The classic narrative

The most famous golem narrative involves Rabbi Judah Loew the Maharal of Prague, a 16th century rabbi. He is reported to have created a golem to defend the Prague ghetto of Josefov from Anti-Semitic attacks. The story of the Golem first appeared in print in 1847 in a collection of Jewish tales entitled Galerie der Sippurim, published by Wolf Pascheles of Prague. About sixty years later, a fictional account was published by Yudl Rosenberg (1909). Judah Lew ben Bezalel (Judah Loew son of Bezalel, also written as Yehudah ben Bezalel Levai [or Loew, Löw], 1525 – 17 September 1609 or 18 Elul 5369 according to the Hebrew calendar) was an important Talmudic scholar, Jewish mystic, and philosopher who served as a leading rabbi in Prague... Nickname: Motto: Praga Caput Rei publicae Location within the Czech Republic Coordinates: , Country Czech Republic Region Capital City of Prague Founded 9th century Government  - Mayor Pavel Bém Area  - City 496 km²  (191. ... (15th century - 16th century - 17th century - more centuries) As a means of recording the passage of time, the 16th century was that century which lasted from 1501 to 1600. ... For the town in Italy, see Rabbi, Italy. ... A ghetto is an area where people from a specific racial or ethnic background live as a group in seclusion, voluntarily or involuntarily. ... Josefov (Josephstadt in German) is an area of central Prague, today Czech Republic, formerly the Jewish quarter of the town. ... The Eternal Jew: 1937 German poster. ... Wolf Pascheles (born at Prague, May 11, 1814; died there November 22, 1857) was an Austrian Jewish publisher. ...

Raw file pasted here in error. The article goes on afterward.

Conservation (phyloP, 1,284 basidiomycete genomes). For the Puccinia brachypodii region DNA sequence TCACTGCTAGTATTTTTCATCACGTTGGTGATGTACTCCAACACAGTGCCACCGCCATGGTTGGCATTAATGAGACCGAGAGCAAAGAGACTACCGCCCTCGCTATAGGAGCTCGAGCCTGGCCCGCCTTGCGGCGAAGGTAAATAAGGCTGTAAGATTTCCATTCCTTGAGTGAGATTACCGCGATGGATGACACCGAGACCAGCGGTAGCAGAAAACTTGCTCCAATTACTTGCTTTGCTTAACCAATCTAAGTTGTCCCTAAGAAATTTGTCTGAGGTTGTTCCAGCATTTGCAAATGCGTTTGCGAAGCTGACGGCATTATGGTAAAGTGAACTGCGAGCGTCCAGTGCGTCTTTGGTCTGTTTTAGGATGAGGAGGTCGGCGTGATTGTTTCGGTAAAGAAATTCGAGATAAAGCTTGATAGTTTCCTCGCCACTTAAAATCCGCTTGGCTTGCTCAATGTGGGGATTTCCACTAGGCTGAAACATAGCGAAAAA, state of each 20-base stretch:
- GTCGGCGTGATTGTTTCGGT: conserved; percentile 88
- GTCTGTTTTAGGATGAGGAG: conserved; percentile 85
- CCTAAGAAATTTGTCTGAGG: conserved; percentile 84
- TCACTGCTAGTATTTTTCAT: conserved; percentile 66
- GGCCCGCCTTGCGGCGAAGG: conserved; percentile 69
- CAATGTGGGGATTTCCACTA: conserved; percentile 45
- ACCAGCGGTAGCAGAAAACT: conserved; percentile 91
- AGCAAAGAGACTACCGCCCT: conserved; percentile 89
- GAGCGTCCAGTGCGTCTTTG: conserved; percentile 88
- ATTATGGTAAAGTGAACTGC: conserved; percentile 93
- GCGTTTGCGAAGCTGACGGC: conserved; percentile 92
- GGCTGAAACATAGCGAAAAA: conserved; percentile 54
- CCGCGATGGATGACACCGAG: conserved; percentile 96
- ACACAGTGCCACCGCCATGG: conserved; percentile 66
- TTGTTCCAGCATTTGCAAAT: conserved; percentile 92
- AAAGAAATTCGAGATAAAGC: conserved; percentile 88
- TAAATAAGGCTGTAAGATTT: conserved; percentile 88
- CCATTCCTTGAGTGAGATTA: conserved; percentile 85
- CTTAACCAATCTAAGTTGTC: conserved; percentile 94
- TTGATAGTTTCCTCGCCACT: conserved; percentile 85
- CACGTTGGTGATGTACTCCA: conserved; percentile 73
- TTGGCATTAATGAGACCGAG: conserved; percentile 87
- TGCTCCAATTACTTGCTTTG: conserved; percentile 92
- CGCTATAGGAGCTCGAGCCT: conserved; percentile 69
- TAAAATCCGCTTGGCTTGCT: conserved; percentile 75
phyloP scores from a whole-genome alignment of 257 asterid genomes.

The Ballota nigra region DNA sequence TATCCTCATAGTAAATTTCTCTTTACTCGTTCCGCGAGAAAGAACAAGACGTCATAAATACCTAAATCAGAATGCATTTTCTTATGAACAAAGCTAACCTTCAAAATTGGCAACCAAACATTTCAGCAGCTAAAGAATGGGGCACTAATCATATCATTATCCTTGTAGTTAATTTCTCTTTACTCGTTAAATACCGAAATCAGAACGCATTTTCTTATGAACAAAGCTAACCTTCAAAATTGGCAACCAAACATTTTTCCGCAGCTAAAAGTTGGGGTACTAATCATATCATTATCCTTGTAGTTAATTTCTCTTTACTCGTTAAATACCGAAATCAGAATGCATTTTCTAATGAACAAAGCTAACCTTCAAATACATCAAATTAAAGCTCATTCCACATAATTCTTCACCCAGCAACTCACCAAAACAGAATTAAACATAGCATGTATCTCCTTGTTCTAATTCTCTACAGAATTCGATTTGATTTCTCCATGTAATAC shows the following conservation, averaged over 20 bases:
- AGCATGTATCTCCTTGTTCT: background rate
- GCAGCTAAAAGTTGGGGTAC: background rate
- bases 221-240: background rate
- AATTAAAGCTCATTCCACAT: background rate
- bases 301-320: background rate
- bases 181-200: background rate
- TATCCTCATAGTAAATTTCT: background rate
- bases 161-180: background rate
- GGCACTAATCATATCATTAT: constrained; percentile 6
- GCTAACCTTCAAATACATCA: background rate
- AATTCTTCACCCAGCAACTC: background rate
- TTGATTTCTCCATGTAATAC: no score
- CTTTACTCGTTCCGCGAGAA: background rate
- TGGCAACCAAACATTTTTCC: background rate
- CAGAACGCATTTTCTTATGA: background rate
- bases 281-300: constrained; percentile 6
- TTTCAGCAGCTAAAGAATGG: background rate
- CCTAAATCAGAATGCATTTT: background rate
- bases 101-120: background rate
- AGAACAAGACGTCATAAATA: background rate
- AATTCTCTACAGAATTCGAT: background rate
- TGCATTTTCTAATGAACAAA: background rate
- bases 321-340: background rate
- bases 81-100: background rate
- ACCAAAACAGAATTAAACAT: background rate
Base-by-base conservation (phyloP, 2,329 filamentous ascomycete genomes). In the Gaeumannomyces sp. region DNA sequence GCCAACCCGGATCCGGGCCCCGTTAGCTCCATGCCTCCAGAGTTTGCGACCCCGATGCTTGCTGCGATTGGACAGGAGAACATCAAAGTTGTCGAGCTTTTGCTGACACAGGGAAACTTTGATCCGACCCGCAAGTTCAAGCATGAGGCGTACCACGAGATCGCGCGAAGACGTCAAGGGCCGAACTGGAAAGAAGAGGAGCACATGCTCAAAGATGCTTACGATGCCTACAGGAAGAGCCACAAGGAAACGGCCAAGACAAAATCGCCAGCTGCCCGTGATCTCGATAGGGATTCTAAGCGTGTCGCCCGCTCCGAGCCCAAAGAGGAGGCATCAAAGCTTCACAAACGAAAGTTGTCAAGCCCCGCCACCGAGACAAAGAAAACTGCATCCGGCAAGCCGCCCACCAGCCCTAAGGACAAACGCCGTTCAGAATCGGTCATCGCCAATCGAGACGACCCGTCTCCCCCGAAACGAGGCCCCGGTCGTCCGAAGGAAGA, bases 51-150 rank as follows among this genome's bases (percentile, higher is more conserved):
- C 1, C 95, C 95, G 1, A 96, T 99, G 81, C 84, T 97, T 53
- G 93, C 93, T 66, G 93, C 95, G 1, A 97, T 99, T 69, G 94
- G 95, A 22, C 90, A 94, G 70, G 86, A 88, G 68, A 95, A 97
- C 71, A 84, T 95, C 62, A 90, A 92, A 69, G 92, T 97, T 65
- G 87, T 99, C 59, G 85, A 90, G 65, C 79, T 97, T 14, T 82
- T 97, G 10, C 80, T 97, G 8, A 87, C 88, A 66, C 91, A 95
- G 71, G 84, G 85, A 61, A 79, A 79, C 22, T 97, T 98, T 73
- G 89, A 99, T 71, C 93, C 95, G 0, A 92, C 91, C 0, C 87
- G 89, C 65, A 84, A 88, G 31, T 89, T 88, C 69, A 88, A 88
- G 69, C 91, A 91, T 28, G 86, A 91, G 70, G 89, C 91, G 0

According to the legend, the Emperor made an edict proclaiming that the Jews in Prague were to be either expelled or killed (depending on the version of the story). A golem could be made of clay from the banks of the Vltava river in Prague. Following the prescribed rituals, the Rabbi built the Golem and made him come to life by reciting special incantations in Hebrew. The Rabbi's intention was to have the Golem protect the Jewish community from harm. As Rabbi Loew's Golem grew bigger, he also became more violent and started killing the Gentiles (non-Jews) and spreading fear. Some versions also add that the Golem turns on his creator and attacks either his creator alone or the creator and the Jews as well. The Vltava   (Moldau in German and many other Germanic languages, Moldva in Hungarian, unrelated to the Moldova river of Romania) is the longest river in the Czech Republic, draining into the north from its source in Å umava through ÄŒeský Krumlov, ÄŒeské BudÄ›jovice, and Prague (Praha), merging with the Elbe... A Gentile refers to a non-Israelite; the word is derived from the Latin term gens (meaning clan or a group of families) and is often employed in the plural. ...